Nick Zito Can Go the Distance

Zipse’s Kentucky Derby Daily – Day 9

It’s been a few years since Hall of Fame trainer Nick Zito experienced that most magical moment of seeing his horse cross the Kentucky Derby wire before all the rest. 17 years to be exact.

Back then, Zito won it twice in a span of four runnings with Strike the Gold in 1991 and Go For Gin in 1994, but he’s had no winners since. It has not been for a lack of trying. Last year he had Ice Box come flying down the lane for 2nd. Five years before that,
the native New Yorker sent the favorite Bellamy Road to the Derby, only to see him tire and finish a disappointing 7th. Don’t be too sad for the 63-year-old conditioner, though, for Nicholas P. Zito remains one of America’s top trainers, and one who has proven time and time again, he knows how to get a horse ready for the rigors of the Triple Crown.

Zito first became well known at his craft back in 1990, when he brought a speedy son of Slew O’ Gold, named Thirty Six Red to the Belmont. As the winner of the Wood Memorial, he was known as a colt with talent, but few expected him to get the Belmont distance. After a 2nd place finish in the 12 furlong Test of Champions, Zito’s prominence in the industry rose. When he guided Strike the Gold to a Derby win and a near miss in the Belmont the following spring, he became a star.

Since then, Zito has continued to flourish in the Spring Classics. In 1994, it was Go For Gin who skipped home over a sloppy track to give his trainer a second Derby triumph. In 1996, his Louis Quatorze rebounded from a Kentucky Derby debacle, to run one of the fastest editions of the Preakness ever run. Proving that distance is seldom a problem for his horses, Zito conditioned longshot Birdstone to power home late to send millions of Smarty Jones’ fans home unhappy in the 2004 Belmont. Then in 2008, Zito pulled off an even bigger shocker as Da’ Tara went wire-to wire in the 2008 Belmont.

Just last year, Zito displayed his prowess in the Spring Classics by sending a different horse off to a big performance in each leg of the Triple Crown. Ice Box ran a career best in the Derby, while Jackson Bend likely outran his distance limitations when he just missed 2nd in the Preakness, and then Fly Down was a somewhat unlucky runner-up in the Belmont. None of those three entered the Triple Crown with the credentials that Zito’s present charge will bring to Louisville in 2011.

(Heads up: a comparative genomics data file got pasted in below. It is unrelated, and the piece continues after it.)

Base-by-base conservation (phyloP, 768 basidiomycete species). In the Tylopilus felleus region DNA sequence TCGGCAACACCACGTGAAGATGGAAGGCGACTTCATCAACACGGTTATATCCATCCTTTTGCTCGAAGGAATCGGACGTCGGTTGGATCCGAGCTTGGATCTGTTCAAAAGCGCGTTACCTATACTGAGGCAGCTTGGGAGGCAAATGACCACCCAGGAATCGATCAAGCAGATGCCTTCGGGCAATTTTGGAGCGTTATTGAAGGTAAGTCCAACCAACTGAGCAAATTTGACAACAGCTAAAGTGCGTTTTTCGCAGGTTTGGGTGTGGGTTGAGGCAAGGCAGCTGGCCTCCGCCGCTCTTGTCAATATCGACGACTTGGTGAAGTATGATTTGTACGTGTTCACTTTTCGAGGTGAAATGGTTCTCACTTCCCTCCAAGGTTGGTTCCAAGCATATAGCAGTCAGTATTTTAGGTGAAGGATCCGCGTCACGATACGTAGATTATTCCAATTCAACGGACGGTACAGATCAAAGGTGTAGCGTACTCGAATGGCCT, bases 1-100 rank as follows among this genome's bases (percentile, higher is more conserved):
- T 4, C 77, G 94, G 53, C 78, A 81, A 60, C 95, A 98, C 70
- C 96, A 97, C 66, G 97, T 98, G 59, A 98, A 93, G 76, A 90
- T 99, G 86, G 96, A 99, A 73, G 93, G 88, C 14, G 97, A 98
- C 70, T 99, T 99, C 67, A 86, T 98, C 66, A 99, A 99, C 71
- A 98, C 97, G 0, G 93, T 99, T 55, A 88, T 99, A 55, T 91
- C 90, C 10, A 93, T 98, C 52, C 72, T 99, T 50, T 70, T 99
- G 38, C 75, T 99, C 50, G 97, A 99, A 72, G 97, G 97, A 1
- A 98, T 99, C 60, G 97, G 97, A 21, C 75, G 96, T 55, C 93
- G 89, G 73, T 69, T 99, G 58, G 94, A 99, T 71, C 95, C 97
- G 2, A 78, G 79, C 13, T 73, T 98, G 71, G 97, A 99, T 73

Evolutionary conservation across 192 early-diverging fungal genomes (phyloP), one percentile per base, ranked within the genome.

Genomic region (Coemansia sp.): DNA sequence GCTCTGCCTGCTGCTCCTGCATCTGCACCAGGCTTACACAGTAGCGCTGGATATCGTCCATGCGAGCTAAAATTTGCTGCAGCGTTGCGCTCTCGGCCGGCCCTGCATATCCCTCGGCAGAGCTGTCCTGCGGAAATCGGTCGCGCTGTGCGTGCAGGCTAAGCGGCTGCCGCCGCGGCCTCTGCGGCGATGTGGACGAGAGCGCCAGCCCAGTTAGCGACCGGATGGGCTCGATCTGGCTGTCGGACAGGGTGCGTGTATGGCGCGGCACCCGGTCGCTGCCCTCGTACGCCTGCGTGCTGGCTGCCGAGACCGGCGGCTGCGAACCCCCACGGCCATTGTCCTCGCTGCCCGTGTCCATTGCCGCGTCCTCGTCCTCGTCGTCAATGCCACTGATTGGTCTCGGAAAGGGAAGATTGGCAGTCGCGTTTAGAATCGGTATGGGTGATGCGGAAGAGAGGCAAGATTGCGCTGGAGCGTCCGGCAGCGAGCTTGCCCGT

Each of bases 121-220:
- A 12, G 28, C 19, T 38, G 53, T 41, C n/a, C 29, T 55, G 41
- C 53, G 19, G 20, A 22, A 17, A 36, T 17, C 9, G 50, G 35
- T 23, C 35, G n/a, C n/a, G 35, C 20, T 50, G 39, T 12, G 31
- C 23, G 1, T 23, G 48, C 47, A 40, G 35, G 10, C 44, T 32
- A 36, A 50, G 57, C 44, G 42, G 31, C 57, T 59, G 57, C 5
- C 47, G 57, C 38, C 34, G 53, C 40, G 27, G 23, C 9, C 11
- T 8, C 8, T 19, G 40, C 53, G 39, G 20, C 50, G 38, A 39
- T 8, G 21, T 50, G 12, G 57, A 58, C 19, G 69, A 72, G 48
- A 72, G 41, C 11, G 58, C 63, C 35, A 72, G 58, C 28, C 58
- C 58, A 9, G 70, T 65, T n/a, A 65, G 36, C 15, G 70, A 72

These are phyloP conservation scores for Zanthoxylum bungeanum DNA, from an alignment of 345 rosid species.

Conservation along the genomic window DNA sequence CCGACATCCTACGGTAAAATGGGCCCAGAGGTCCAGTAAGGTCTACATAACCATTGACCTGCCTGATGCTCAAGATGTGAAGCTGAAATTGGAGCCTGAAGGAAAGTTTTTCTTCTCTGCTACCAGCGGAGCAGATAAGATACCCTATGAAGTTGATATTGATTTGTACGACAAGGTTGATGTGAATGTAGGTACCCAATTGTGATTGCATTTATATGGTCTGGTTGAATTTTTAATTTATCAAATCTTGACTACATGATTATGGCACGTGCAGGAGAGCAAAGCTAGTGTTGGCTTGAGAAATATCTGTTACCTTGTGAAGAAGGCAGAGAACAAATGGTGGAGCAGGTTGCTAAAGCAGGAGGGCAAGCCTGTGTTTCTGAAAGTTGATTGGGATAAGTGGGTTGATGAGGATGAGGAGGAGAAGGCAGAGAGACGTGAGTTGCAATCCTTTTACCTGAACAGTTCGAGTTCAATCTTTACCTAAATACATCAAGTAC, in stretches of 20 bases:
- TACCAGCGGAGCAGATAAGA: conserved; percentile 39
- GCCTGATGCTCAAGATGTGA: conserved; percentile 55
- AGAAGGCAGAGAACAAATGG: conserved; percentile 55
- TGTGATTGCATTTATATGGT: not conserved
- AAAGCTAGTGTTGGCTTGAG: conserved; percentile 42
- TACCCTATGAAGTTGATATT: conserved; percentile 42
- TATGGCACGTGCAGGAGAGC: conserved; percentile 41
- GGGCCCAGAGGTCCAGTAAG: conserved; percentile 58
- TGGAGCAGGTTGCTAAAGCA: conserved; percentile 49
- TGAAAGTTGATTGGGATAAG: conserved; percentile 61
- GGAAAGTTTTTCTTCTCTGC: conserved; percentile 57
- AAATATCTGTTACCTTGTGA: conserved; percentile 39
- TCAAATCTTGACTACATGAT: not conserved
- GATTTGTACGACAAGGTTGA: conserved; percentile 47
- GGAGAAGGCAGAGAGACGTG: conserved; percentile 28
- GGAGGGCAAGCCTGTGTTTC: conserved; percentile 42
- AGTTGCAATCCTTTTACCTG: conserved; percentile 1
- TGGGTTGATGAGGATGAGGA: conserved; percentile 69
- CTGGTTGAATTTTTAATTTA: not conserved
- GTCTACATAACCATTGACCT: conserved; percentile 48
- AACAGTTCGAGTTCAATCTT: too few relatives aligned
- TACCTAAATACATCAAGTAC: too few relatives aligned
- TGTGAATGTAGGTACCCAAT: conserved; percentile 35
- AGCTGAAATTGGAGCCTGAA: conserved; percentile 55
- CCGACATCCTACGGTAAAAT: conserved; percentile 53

This year, Zito brings a colt that he has more faith in than any other horse he has had in years. In Dialed In, he has a well bred colt that has done little wrong so far in his career. He is already the winner of two graded stakes in his brief four-race career, including a victory in the Grade 1 Florida Derby in his most recent start. He also has a win over the Churchill Downs oval in his debut last November. Zito promises that Dialed In will not be short in the Kentucky Derby. I find it easy to believe what the veteran trainer says.

Some will say that the son of Mineshaft is too slow, or benefited from other horse’s poor performances, or even that he can’t go the distance. Knowing the history of his trainer in the Triple Crown, I tend to look at those concerns with a grain of salt. When Nick Zito likes a horse this much, I pay attention. He is one trainer who has proven he can get his horses prepared to handle the distance.


Meet Brian Zipse

Brian has been a passionate fan of horse racing his entire life. Taken to the races at a very young age, he has been lucky enough to see all the greats in person from Secretariat, Forego, and Ruffian through Rachel Alexandra, Zenyatta, American Pharoah and Justify. Before coming to the Nation, Brian displayed his love for the sport through the development of his horse racing website, which quickly became one of the most popular blogs in the game. His new racing partnership venture, Derby Day Racing, invites more fans to experience the thrill of racehorse ownership.

The Editor of Horse Racing Nation from 2010-2017, Brian authored a daily column as Zipse at the Track, created the popular racing show, HorseCenter and added his editorial flare to the overall content of the website. Now a Senior Writer for HRN, Brian continues to contribute his thoughts on racing, as well as hosting HorseCenter. A big supporter of thoroughbred aftercare, he serves as the President of The Exceller Fund.

Brian's work has also been published on several leading industry sites. He has consulted for leading contest site Derby Wars, is both a Hall of Fame and NTRA poll voter, and is a Vox Populi committee member. 

A horse owner and graduate of DePaul University, Brian lives just outside of Louisville with his wife Candice and daughter Kendra.

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